Handcuffed to Obligation

          Two days ago we celebrated Valentine’s Day.  Seeing so many couples here today, the guys must have remembered the date.  On Feb 14th, we are reminded of the love that we have for one another every day of the year.  And it is usually shared with chocolates, flowers, cards, dates, etc. 

          Valentine’s day is similar to birthdays and anniversaries, where we show our appreciation to others through generosity.  We buy gifts and take loved ones to special places in honor of their presence and blessing in our lives.  These activities aren’t done because they HAVE to happen, but rather because we WANT to give and do something special for them. 

          Can you imagine what a relationship would be like if you received a bill from the other person on their birthdays and the holidays?  In order to continue being a spouse, family member, or friend, you are required to purchase a gift for them on these dates.  I don’t know, maybe it already feels like that sometimes, huh?)  If you default on a bill, the relationship will be terminated.  What kind of relationship would that be?  It certainly wouldn’t be life-giving and adventurous!

          The body of Christ is no different from other relationships.  The Holy Spirit lives among us, inspiring and motivating people to share love to God and others.  But we tend to treat our relationship with God much differently.  Giving to God’s ministry is often seen as paying a bill.  We will give enough of our time, talent, and finances to cover basic needs.

Charles Lane, author of the book “Ask, Thank, Tell” writes,

“In too many congregations in our land, the goal of asking people to give to the church is to get enough money to pay the church’s bills for the coming year.  When people are asked to give to the congregation, they are told of budget crunches, rising costs, and the need to dig a little deeper.  At the end of the year, if all the bills are paid, someone will likely say, ‘Stewardship was good last year’...The Bible talks a lot about stewardship, and it talks very little about the need for an institution to get its bills paid.  Rather, when the Bible talks about stewardship it almost always talks about the intimate connection between how a person handles financial matters and that person’s relationship with God.  In the Bible, all stewardship, including financial stewardship, is an intensely spiritual matter.  It lies close to the heart of a disciple’s relationship with Jesus.” 

          When Jesus called the disciples, they dropped everything and followed him.  The first thing in their minds wasn’t, “how much training will I need?” or “how much is this gonna cost me?”  They followed for relationship with Jesus no matter the time or cost.  Relationship with Jesus became their #1 priority in life.  If we are giving as much as we can, finding volunteers, nurturing a welcoming and faithful atmosphere, and budget will NEVER be a problem.

          A lot of people in this community have shared their stories about the storm of ’78.  All that snow and lack of power for days.  Neighbors gathered in homes to conserve heat and share food.  When someone knocked at the door, they were automatically invited in.  Nobody cared what kind of job the person had, or how big of a house they owned, or even what their name was.  Giving was offered out of neighborly love, not by a budget.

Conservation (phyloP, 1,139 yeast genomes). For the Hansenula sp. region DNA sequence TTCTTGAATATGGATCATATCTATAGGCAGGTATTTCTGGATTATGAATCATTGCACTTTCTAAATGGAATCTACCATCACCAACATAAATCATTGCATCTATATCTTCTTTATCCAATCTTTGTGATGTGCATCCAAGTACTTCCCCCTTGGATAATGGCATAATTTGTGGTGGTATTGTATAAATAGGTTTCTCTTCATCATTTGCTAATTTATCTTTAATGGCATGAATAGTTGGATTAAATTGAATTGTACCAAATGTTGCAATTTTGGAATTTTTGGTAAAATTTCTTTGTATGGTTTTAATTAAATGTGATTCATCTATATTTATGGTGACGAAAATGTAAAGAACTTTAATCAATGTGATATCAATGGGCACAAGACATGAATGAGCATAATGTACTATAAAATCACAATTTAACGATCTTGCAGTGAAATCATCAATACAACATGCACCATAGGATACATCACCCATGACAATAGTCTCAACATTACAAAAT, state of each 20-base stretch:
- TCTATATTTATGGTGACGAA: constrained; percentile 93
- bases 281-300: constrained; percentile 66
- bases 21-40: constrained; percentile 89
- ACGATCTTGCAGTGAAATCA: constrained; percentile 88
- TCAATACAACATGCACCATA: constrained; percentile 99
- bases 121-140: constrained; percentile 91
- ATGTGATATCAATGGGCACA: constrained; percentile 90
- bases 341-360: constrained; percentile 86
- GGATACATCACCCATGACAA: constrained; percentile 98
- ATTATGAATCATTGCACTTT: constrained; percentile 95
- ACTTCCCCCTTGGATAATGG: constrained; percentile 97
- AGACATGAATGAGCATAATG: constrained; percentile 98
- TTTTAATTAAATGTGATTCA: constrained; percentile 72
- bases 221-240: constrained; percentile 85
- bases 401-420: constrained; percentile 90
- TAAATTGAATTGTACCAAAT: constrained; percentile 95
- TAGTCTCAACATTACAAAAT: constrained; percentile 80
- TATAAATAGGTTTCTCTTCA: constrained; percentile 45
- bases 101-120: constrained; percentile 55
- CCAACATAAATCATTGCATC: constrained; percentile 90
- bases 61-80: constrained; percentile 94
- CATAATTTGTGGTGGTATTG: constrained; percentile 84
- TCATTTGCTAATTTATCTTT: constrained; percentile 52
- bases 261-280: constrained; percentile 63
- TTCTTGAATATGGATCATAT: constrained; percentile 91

I have often heard, “Show us a need, and the money will come.”  There is no question that this faith community is generous, but I believe in this statement, obligation is confused with generosity.  A need had to be created before the giving took place.  The obligation question is “How much do you need for this ministry?”  The generous question is “How much can I give to this ministry?”  Like the example of the storm, generosity asks how can I help you without first meeting certain criteria.

Generosity is giving for the sake of giving.  Simply covering a need is a perception of scarcity and it is an example of doing or giving as little as necessary.  There is a fear and distrust that we don’t want to give TOO much of our resources, time, or talents.  Imagine if we lived out our marriages or family relationships in that way.  Never give more than what the other NEEDS unless they can justify it.  Imagine if God limited his giving to only what we needed.  That would be a relationship on life-support!

          Lane also writes, “If a person correctly understands that everything, all 100%, belongs to God, then that person’s faith influences how they make use of all that God has entrusted to them.  No longer is the question, ‘How does God want me to use God’s 5 [or 10] percent?’  Now the question is, ‘How does God want me to use everything?’  No longer is the question, ‘How much of my money should I give to God?’  Now the question is, ‘How much of God’s money do I dare keep for myself (P.28-29)?”

          I’m going to fill you in on a little secret.  Stewardship isn’t just something for church.  We do it everyday!  If we are giving of ourselves just enough to get by, we will reap a minimal harvest.  On the other hand, fulfilling lives and blossoming ministries are found where people invest not by need, but out of a passion for sharing beyond themselves.  When asked how much I need for a ministry, I’ll say, “The need is more than you can afford, so how much can you give?”

          Love, is a living example of abundant generosity.   Jesus gave completely of himself out of love for you and me.  He didn’t ask whether you deserved his love or not.  He gave it to everyone abundantly, even to those who don’t want it.  Stewardship is managing and serving others with hearts of abundance.  Jesus doesn’t want to see us living on life-support.  He wants us giving with JOYFUL hearts as we nurture our relationship with him.  Amen.